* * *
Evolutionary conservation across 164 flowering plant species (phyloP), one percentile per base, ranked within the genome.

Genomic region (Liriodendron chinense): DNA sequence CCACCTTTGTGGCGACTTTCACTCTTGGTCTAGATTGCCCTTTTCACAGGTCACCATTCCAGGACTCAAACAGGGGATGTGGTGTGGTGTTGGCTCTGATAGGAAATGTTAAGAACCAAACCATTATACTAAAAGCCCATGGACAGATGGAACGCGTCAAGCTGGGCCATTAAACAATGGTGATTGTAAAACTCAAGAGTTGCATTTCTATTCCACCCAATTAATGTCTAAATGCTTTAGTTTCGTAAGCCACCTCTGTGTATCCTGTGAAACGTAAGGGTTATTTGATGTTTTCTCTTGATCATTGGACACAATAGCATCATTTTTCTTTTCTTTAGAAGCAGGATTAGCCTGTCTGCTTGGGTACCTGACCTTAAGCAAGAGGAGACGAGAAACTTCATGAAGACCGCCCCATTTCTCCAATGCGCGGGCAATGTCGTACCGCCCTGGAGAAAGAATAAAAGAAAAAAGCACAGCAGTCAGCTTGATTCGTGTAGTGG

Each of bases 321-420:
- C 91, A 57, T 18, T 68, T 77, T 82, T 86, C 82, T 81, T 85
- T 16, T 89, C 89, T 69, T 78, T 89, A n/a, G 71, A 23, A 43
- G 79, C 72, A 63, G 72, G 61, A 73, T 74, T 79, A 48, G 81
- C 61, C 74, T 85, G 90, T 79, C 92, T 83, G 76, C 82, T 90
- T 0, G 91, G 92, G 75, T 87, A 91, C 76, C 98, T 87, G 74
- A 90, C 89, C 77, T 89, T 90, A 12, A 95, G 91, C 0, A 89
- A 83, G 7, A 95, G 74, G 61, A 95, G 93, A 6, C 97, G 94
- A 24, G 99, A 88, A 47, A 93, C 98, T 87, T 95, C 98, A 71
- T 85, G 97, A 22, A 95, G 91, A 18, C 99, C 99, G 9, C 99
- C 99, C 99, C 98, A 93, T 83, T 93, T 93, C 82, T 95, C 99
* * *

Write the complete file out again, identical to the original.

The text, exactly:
Evolutionary conservation across 164 flowering plant species (phyloP), one percentile per base, ranked within the genome.

Genomic region (Liriodendron chinense): DNA sequence CCACCTTTGTGGCGACTTTCACTCTTGGTCTAGATTGCCCTTTTCACAGGTCACCATTCCAGGACTCAAACAGGGGATGTGGTGTGGTGTTGGCTCTGATAGGAAATGTTAAGAACCAAACCATTATACTAAAAGCCCATGGACAGATGGAACGCGTCAAGCTGGGCCATTAAACAATGGTGATTGTAAAACTCAAGAGTTGCATTTCTATTCCACCCAATTAATGTCTAAATGCTTTAGTTTCGTAAGCCACCTCTGTGTATCCTGTGAAACGTAAGGGTTATTTGATGTTTTCTCTTGATCATTGGACACAATAGCATCATTTTTCTTTTCTTTAGAAGCAGGATTAGCCTGTCTGCTTGGGTACCTGACCTTAAGCAAGAGGAGACGAGAAACTTCATGAAGACCGCCCCATTTCTCCAATGCGCGGGCAATGTCGTACCGCCCTGGAGAAAGAATAAAAGAAAAAAGCACAGCAGTCAGCTTGATTCGTGTAGTGG

Each of bases 321-420:
- C 91, A 57, T 18, T 68, T 77, T 82, T 86, C 82, T 81, T 85
- T 16, T 89, C 89, T 69, T 78, T 89, A n/a, G 71, A 23, A 43
- G 79, C 72, A 63, G 72, G 61, A 73, T 74, T 79, A 48, G 81
- C 61, C 74, T 85, G 90, T 79, C 92, T 83, G 76, C 82, T 90
- T 0, G 91, G 92, G 75, T 87, A 91, C 76, C 98, T 87, G 74
- A 90, C 89, C 77, T 89, T 90, A 12, A 95, G 91, C 0, A 89
- A 83, G 7, A 95, G 74, G 61, A 95, G 93, A 6, C 97, G 94
- A 24, G 99, A 88, A 47, A 93, C 98, T 87, T 95, C 98, A 71
- T 85, G 97, A 22, A 95, G 91, A 18, C 99, C 99, G 9, C 99
- C 99, C 99, C 98, A 93, T 83, T 93, T 93, C 82, T 95, C 99